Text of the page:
A New York startup called Mine Labs has started a metadata protocol based on blockchain technology called Mediachain that uses the Interplanetary File System (IPFS), a “hypermedia distribution protocol,” to protect rights to digital works, according to Nasdaq. Other blockchain-based authentication systems use an encoded ID to reference centrally-hosted data, but these have limited storage per transaction.
To encrypt and store digital rights onto the bitcoin blockchain, most blockchain startups do one of two things: 1) they encode an ID onto the blockchain using OP_RETURN or CoinSpark to reference centrally-hosted data, or 2) they use a custom-built distributed ledger to attach metadata directly to transactions.
There are disadvantages to both of these techniques in encoding metadata onto the bitcoin blockchain.
The most data storage per transaction the bitcoin protocol’s built-in OP_RETURN code allows is 40 bytes. The limited storage makes it hard to store extensive strings of metadata onto the bitcoin blockchain. Using OP_RETURN to encrypt metadata onto the blockchain becomes very inefficient, and developers think it contributes to “blockchain bloat.”
The problem with the second technique for building a custom blockchain is security. Newly-established networks that have a lack of miners and hash power can be vulnerable to 51 percent attacks. The issue intensifies if the blockchain and the data expands and there is insufficient hash power to secure protected information.
According to blogger Pete Dushenski, as shorter walls are easier to attack, “the city has grown at the expense of security.” The size of the city he refers to is the blockchain, and the height of the city walls is the network’s hash rate. The larger the distributed ledger, the more hash power needed to maintain the security level.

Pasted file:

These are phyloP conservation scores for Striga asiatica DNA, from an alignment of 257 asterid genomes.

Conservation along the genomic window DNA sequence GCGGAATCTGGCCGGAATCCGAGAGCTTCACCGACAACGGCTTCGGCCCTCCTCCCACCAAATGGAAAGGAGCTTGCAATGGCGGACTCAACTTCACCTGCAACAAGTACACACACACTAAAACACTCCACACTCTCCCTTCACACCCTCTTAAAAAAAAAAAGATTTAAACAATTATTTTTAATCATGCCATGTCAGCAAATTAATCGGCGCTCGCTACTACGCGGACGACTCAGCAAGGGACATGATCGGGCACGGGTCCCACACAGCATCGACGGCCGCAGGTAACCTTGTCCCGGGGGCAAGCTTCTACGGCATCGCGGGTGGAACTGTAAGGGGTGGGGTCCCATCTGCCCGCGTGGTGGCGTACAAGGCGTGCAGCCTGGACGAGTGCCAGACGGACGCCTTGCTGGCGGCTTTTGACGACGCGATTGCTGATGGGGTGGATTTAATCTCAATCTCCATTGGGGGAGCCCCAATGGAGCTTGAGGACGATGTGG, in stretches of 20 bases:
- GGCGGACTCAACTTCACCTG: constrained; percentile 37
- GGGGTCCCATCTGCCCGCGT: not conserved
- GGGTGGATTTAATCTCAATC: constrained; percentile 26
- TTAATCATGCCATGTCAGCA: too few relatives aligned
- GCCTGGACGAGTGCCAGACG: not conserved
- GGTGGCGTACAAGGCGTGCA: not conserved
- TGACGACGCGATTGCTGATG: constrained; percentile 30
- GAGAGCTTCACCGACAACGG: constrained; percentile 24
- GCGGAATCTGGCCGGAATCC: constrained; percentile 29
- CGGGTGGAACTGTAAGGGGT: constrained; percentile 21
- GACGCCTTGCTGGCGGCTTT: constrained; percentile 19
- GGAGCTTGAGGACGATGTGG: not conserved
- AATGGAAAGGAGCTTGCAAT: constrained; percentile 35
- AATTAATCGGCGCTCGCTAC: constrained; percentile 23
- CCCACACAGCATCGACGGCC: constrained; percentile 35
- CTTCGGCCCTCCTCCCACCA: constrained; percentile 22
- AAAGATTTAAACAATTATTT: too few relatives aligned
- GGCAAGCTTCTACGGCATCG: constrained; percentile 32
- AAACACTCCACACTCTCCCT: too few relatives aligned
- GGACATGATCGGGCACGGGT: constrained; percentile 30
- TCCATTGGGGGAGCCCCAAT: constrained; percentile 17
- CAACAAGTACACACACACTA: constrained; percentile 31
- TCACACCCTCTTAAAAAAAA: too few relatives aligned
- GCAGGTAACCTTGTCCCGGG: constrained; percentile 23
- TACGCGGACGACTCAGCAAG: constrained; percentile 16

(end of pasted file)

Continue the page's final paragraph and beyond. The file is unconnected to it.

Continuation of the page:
Rather than solely relying on the blockchain’s built-in features to store metadata, Mine Labs offers a new way to validate data without storing large amounts of information onto the distributed ledger.
The Mediachain protocol utilizes the limitations of existing startups by using the IPFS to store the data, publishing the data onto the blockchain to authenticate the information with time stamps. This enables digital content providers to encrypt rights to their content by making information and images interoperable and discoverable through a decentralized hybrid system.
Denis Nazarov of Mine Labs said Mediachain is a collaborative federated media metadata protocol allowing parties to make statements about creative works. The contributor cryptographically signs these metadata statements. The blockchain time stamps these statements in the distributed ledger which are stored in IPFS. The statements can then be accessed via perceptual search using the media itself.
IPFS is a new hypermedia distribution protocol developed by the IPFS community and open source community contributors to allow the creation of fully-distributed applications. The IPFS concept is similar to the Web in providing a high-throughput block storage model with content-specific cryptographic hyperlinks. IPFS’ unique advantage as an application’s foundation is that it provides cryptographic proof or hash to all data sets stored in the system.
Arkadiy Kukarin of Mine Labs said IPFS, billed as “a new hypermedia distribution protocol,” is a stack incorporating many of the best-distributed systems ideas of the past few years (such as self-certifying file systems, BitTorrent swarms, DHTs, and Merkle DAGs) to provide a global, uniformly-addressable namespace anyone can participate in. “A recently-landed new object format patterned after JSON-LD allows us to store richly-structured and interlinked data within this system,” he said.
Since a unique cryptographic hash of its digital content accompanies the data encoded into the IPFS system, the actual links to the content can’t be changed. The Mediachain publishes the cryptographic hash of the content onto the bitcoin blockchain. This provides unalterable and irrefutable data to be used to authenticate and verify digital content.
Featured image from Shutterstock.
Last modified (UTC): March 22, 2016 15:22